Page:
Can Probiotics Make You Constipated?
Yes, probiotics may make you constipated. While most people do not experience side effects with probiotics, the most commonly reported reaction to bacteria-based probiotic supplements is an increase in gas and bloating. However, those taking yeast-based probiotics may experience constipation and increased thirst.
If you’re looking for something that works like a probiotic, but is a little easier on your stomach – we recommend taking a prebiotic. Performance Lab Prebiotic is currently the best prebiotic that we have seen on the market and you can read our full review on it by clicking through.
Or if you wish to see our Best Prebiotics you can see those here.
How common is constipation with Probiotics?
Constipation with probiotics is very unlikely – but it does happen.
It’s ironic, given that probiotics are mainly used to health with constipation, but in some cases it may actually cause it.
Constipation from probiotics is not typical. If you are experiencing constipation while taking probiotics, chances are there is not enough water of fiber in your diet.
One solution may be to increase your levels of fiber when you are consuming your probiotic. Another is to add on – or switch to taking prebiotic fibers. This can both help to promote your overall levelsl of bacteria in your gut and improve your overall levels of fiber which can help your digestive health.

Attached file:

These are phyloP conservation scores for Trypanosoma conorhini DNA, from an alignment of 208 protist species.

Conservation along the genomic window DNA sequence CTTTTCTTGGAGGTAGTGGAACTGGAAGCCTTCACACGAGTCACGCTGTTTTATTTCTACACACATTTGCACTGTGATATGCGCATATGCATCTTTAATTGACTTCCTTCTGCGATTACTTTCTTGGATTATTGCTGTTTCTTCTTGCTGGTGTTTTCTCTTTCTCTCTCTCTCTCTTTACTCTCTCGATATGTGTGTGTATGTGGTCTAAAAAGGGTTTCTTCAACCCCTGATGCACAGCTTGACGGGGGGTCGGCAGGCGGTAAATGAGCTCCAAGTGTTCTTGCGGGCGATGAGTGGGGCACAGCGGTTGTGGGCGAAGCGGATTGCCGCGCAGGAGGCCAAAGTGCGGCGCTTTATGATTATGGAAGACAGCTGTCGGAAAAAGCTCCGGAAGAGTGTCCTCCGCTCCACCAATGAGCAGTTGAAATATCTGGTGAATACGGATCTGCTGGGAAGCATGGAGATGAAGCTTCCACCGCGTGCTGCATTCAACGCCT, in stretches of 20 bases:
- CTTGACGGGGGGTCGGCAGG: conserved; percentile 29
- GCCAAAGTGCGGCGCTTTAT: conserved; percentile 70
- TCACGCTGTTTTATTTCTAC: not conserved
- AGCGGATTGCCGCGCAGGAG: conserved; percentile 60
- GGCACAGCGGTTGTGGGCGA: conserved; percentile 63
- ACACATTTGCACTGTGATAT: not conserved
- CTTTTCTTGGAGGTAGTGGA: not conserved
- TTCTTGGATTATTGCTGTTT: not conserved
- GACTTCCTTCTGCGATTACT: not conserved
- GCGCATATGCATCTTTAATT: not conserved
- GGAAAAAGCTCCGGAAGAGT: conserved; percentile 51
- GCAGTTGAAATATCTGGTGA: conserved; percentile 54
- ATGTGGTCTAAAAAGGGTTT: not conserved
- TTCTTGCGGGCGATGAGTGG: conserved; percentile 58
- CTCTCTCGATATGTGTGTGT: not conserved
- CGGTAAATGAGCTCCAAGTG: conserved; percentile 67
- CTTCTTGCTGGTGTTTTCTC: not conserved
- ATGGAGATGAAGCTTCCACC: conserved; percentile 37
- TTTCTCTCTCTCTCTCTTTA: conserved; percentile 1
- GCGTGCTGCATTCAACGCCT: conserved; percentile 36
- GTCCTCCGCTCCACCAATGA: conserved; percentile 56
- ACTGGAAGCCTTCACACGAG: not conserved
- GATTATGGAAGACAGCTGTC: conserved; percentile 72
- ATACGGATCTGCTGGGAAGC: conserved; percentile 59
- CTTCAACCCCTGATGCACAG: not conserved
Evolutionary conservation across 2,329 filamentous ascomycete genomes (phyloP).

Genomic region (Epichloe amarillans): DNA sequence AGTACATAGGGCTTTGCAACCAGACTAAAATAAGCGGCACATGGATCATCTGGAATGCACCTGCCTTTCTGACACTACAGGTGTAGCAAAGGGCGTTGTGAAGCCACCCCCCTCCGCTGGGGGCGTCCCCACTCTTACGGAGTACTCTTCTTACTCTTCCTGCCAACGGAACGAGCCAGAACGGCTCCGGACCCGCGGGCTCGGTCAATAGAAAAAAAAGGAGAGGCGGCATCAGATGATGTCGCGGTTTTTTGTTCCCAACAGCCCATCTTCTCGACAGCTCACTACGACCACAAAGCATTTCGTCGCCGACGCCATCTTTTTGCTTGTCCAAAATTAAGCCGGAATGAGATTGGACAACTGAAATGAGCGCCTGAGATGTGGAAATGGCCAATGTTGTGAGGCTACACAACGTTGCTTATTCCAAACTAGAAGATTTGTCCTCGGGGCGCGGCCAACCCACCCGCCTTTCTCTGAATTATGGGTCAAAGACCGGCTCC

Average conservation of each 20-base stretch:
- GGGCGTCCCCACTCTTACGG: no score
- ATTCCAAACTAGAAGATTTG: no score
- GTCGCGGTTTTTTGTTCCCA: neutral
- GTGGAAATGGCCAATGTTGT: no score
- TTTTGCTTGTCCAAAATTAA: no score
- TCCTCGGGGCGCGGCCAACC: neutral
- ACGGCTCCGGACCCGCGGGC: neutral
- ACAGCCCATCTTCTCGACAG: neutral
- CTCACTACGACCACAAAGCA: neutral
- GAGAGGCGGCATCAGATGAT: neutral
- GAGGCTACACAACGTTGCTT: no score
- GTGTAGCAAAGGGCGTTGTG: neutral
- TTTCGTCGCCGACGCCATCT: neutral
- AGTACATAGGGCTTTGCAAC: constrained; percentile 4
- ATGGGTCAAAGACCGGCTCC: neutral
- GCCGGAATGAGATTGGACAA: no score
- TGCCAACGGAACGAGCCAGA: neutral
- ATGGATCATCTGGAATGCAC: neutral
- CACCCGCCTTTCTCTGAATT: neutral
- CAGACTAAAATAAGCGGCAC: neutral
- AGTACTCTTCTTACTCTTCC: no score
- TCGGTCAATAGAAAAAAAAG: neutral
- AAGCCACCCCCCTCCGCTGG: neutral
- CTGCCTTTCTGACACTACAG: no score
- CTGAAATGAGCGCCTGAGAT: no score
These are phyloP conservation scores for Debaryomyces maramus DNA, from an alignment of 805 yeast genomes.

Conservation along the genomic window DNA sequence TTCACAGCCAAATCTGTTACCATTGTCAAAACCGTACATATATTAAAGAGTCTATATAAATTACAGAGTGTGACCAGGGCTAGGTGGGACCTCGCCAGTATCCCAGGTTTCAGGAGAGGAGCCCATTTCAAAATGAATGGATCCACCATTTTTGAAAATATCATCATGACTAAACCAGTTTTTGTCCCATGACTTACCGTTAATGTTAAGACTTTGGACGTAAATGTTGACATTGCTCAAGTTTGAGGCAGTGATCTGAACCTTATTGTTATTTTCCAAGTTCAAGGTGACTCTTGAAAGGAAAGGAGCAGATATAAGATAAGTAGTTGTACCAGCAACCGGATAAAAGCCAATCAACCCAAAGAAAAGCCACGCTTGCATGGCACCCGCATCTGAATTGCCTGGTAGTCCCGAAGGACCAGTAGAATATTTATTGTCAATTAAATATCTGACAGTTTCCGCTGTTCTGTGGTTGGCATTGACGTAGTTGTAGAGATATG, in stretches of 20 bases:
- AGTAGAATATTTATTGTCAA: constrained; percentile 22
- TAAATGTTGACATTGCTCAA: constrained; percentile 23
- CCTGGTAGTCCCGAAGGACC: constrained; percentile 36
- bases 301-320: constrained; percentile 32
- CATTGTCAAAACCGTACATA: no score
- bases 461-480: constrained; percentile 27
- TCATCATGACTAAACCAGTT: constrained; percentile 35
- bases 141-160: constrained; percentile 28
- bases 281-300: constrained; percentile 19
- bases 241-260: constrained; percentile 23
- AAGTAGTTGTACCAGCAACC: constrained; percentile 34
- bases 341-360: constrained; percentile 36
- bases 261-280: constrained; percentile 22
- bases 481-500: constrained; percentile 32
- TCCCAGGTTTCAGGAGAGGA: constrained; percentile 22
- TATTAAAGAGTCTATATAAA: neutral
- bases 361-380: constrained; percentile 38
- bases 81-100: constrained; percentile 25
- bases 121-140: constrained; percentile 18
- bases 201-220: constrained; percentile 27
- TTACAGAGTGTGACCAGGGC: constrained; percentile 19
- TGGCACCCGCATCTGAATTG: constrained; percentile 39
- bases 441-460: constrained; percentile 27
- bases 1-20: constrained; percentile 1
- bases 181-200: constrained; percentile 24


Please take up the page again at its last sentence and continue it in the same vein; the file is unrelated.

Other problems – aside from constipation that are linked to probiotics
Other issues that you may experience from using probiotics include issues such as gas and bloating.
This is a common one when you’re taking probiotics for the first time.
The main reason for this happening is that your body is not used to an increased amount of probiotic activity in your gut. Your digestive system is not breaking down the food your absorbing completely with the end result being increased amounts of gas in your system.
Usually, these effects disappear after the first few days after your body adjusts to it all – however, if you want to speed up the process, reducing your daily intake of probiotics can reduce the effects until you adjust.
Other solutions include taking probiotics on an empty stomach before bed, or taking digestive enzyme supplements to help with the breakdown of food.
Diarrhea is another problem. This again can come from increased probiotic activity in your gut. Usually, the solve for this is to stay hydrated and to give it time for your body to adjust. If diarrhea persists for over two weeks – you should cease taking the probiotics in question immediately.
Probiotics can also cause headaches. This is mainly because probiotics contain large amounts of amines. Some people who are sensitive to amines may get stimulated central nervous systems which can lead to headaches.
This is typically associated with having high amounts of probiotic foods like yogurt and kimchi. If you switch to a probiotic supplement (or even better: a prebiotic) it will help reduce the overall amine intake and still give you the benefits.
Hi, I’m Pablo Garduno. I am a biohacking enthusiast, and Head Writer of SanDiegoHealth.org. I write the majority of the content on this site, and appreciate you taking the time to read my work.